Forrest Attaway: A Rebel Deserving Applause

In the past nine years, the Texas-born actor has established himself as one of KC’s best.

Rogue. Nomad. Rebel.

These labels describe the slightly larger-than-life persona of Forrest Attaway, an itinerant actor who drifted into town back in 2007. But they also describe many of the roles he’s played on Kansas City stages in the last nine years — by which he established himself as one of the city’s best actors.

His local debut was in 2007 as a fast-talking thief named Teach in David Mamet’s American Buffalo at Metropolitan Ensemble Theatre at its previous location in a downtown warehouse. My reaction as a critic: Who is this guy? Where’s he been?

Since then audiences have seen him at the MET’s current (and soon to be former) home near 36th and Main as the guilt-racked, terminally alcoholic James Tyrone Jr. in Eugene O’Neill’s A Moon for the Misbegotten; a hard-drinking defrocked priest in Tennessee Williams’ Night of the Iguana; a Depression-era flimflam man in N. Richard Nash’s The Rainmaker; and as Trigorin, a playwright whose compulsion to write colors all of his relationships in Anton Chekhov’s The Seagull.

For Kansas City Actors Theatre he played the fragmented, suicidal street philosopher named Jerry in Edward Albee’s Zoo Story (one half of KCAT’s production of At Home at the Zoo.) And at the Living Room he’s appeared in memorable productions of Harold Pinter’s Betrayal and David Rabe’s Hurlyburly, as well as an audacious staging of Shakespeare’s ultra-violent Titus Andronicus by director Kyle Hatley.

But Attaway, 42, isn’t just an actor. He’s also a producer and playwright. And in the last year or so he’s said more than once that he intends to quit acting and devote all his time to writing. It hasn’t happened yet.

As a playwright he has revealed a split personality. There’s the serious, brooding Attaway who wrote Worth, a tough drama about crime and the middle class (KC Fringe audiences saw a condensed, 60-minute version a few years back). And Living Room audiences saw his Columbus Day, which juxtaposed the tale of an unwed mother in Texas with a classroom of high-school kids held hostage by a round-the-bend teacher with a shotgun.

More recently, however, the Living Room produced his Chainsaw, a satirical musical vaguely inspired by the 1970s horror flick The Texas Chainsaw Massacre, and KC Fringe audiences saw his alien-invasion farce, Outta Beer & Outta Space: A Redneck Galactic Adventure. The musicals and broad comedies, he explains, are written for “the mob.” In other words, they are designed to sell tickets.

When Attaway discusses his life, the listener gets a kaleidoscopic, non-linear narrative. After his local debut in 2007, he wasn’t seen again until the MET brought him back for Moon For the Misbegotten in 2010. Where was he during the interim?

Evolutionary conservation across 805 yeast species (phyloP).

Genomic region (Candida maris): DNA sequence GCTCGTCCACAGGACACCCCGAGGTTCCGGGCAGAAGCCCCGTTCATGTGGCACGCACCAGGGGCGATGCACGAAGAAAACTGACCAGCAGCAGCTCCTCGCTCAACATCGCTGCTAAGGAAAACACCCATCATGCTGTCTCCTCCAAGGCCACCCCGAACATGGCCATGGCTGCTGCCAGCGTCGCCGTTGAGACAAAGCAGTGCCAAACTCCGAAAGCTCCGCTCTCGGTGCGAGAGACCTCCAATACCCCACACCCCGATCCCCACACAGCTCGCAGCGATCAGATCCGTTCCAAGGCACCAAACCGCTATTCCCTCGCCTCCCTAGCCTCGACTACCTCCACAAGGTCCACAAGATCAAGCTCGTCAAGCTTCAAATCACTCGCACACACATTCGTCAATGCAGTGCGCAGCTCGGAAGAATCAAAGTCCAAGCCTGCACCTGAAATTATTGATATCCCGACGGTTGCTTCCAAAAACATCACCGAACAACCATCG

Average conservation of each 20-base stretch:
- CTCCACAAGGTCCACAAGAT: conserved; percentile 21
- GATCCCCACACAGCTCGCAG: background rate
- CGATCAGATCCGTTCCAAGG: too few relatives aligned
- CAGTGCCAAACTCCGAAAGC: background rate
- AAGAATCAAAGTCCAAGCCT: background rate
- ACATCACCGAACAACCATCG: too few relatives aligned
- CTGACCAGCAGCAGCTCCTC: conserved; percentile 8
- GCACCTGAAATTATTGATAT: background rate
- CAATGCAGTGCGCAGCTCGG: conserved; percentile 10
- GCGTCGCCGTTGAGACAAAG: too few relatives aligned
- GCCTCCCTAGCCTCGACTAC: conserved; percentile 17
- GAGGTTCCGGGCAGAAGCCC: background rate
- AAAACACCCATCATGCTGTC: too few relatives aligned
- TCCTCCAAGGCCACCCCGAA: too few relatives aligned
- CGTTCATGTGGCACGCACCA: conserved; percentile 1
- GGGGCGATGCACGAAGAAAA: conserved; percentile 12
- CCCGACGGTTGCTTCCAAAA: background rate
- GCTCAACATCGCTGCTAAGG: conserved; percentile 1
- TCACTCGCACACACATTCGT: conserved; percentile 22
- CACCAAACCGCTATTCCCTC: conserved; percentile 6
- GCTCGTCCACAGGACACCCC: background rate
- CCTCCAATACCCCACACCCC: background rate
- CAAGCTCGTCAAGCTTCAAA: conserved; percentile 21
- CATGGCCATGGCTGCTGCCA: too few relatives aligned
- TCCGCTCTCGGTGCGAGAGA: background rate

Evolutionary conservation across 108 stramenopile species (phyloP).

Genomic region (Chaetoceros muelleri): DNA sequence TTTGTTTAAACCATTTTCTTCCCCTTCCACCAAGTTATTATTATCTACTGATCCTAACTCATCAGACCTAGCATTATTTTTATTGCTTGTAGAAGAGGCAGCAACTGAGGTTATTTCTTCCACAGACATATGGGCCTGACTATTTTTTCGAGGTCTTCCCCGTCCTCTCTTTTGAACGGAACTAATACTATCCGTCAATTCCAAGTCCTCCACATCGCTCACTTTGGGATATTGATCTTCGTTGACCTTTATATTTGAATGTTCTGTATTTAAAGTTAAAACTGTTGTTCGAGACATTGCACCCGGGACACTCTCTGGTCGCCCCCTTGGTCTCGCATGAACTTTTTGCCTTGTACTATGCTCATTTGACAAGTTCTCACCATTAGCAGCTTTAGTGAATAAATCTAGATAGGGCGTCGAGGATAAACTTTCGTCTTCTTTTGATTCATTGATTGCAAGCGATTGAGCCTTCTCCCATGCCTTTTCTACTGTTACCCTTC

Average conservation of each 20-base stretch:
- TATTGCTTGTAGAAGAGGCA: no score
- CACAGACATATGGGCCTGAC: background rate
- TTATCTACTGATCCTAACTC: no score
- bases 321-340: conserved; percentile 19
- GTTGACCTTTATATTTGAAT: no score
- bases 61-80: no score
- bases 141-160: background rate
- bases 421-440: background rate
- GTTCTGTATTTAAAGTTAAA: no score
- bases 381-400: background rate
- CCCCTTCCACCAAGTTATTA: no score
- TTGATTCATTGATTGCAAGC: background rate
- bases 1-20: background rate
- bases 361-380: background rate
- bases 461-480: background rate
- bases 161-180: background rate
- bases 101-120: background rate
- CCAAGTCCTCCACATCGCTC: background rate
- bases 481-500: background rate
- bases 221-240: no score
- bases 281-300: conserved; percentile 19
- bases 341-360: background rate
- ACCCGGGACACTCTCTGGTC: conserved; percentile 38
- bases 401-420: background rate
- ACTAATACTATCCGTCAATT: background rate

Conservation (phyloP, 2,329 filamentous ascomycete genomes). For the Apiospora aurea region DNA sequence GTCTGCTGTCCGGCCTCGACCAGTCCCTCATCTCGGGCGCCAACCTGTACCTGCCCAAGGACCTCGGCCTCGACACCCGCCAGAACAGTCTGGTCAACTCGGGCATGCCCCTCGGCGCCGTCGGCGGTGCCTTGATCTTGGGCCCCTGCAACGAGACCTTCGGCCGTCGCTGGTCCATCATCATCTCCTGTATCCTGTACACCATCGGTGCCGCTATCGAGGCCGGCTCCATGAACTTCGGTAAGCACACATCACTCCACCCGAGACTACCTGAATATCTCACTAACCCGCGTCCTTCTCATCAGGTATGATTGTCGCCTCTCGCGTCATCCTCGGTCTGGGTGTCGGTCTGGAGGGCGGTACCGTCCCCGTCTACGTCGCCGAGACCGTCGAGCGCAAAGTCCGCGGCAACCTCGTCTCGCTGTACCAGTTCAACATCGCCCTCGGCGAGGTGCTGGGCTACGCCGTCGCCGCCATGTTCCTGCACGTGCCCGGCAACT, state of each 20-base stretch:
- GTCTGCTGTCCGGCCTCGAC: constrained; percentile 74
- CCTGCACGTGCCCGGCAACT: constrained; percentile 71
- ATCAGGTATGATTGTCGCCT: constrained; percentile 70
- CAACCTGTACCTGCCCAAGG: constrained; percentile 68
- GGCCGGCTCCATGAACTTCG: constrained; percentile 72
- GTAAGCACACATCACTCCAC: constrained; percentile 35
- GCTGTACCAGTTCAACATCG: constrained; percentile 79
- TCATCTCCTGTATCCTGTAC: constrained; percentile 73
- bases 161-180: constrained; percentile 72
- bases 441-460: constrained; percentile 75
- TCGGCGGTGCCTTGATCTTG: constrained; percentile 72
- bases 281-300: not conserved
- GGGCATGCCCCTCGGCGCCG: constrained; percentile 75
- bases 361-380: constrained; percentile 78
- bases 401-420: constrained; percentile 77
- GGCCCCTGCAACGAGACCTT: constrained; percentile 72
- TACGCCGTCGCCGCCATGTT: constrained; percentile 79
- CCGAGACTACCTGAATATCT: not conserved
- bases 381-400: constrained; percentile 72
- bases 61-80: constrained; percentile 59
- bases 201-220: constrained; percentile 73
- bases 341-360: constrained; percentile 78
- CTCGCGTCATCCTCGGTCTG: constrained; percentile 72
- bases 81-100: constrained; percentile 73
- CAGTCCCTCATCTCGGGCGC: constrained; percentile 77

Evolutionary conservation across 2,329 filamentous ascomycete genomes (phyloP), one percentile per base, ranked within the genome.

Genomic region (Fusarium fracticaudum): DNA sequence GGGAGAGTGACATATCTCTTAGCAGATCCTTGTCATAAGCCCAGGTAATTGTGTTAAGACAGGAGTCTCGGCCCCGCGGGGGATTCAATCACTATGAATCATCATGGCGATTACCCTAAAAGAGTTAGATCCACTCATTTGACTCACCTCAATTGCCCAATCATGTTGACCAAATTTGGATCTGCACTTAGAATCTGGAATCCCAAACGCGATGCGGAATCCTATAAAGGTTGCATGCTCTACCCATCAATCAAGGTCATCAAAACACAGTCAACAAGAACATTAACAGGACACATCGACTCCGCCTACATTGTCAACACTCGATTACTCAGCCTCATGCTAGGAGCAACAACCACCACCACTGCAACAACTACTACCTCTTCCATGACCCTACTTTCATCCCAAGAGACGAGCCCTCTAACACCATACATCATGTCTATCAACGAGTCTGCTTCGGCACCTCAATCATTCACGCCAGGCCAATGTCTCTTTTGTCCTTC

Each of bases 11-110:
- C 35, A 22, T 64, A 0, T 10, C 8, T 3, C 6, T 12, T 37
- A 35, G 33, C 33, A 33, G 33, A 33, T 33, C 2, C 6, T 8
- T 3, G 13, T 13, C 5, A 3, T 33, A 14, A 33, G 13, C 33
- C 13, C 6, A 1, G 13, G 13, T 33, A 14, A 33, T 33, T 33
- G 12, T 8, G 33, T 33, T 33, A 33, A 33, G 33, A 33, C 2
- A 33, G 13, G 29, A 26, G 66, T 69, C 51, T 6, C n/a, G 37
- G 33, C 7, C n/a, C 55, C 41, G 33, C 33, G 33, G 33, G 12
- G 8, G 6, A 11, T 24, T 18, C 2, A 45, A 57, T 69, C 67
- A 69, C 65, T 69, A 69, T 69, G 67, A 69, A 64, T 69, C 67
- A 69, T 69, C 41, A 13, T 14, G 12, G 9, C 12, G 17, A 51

“Where was I? I could have either been in Oregon or Florida,” he said. “Or I might have been in Philadelphia. I don’t know.”

He’s a native of Gun Barrel City, Texas (a lake town southeast of Dallas, not to be confused with Cut and Shoot, Texas, where Chainsaw is set). There he attended Mabank High School, where, he says, he was a class president and was voted “class favorite.”  Later he attended college (Texas A&M – Commerce), joined the National Guard and ended up doing a stint in the regular Army.

He describes himself as a “loose cannon” in those days. Lots of drinking. Occasional fistfights.

He’s full of vignettes: His mother literally abandoned Forrest and his brother in an apartment; if a truant officer hadn’t come looking they might not have been found. He has one full brother, one half-brother and three half-sisters. Attaway is the oldest.

“My father seemed to marry a lot,” he said.

Attaway is still a rebel. By his own account he torpedoed an audition at Kansas City Repertory Theatre by offering his unvarnished opinion of the script with the playwright in the room. But two years ago he was married. And he and his wife, actress Amy Attaway, have no plans to leave Kansas City for the foreseeable future.

He was officially a member of the artistic staff at the MET and later performed a similar function with the Living Room. And he recently assumed the artistic directorship of Kokopelli Theatre, a company he worked with in Anchorage, Alaska. The company is now based in Kansas City and Attaway intends to establish it as a touring company. If all goes according to plans, its first show to hit the road will be Chainsaw.

Bottom line: Attaway has become an influential player in the Kansas City theater community.

And he’s not done with acting. He and Scott Cordes may revive Keith Huff’s A Steady Rain, a gritty two-character drama about Chicago cops they first performed for Central Standard Theatre in 2011. (“There aren’t a lot of guys in this town . . . who come off as real men,” he said.) And at the time of this interview he was hoping to perform Shel Silverstein’s The Devil and Billy Markham sometime in October.

“It has to be a project I really want to do,” Attaway said.

Robert Trussell

Robert Trussell is a veteran journalist who has covered news, arts and theater in Kansas City for almost four decades.

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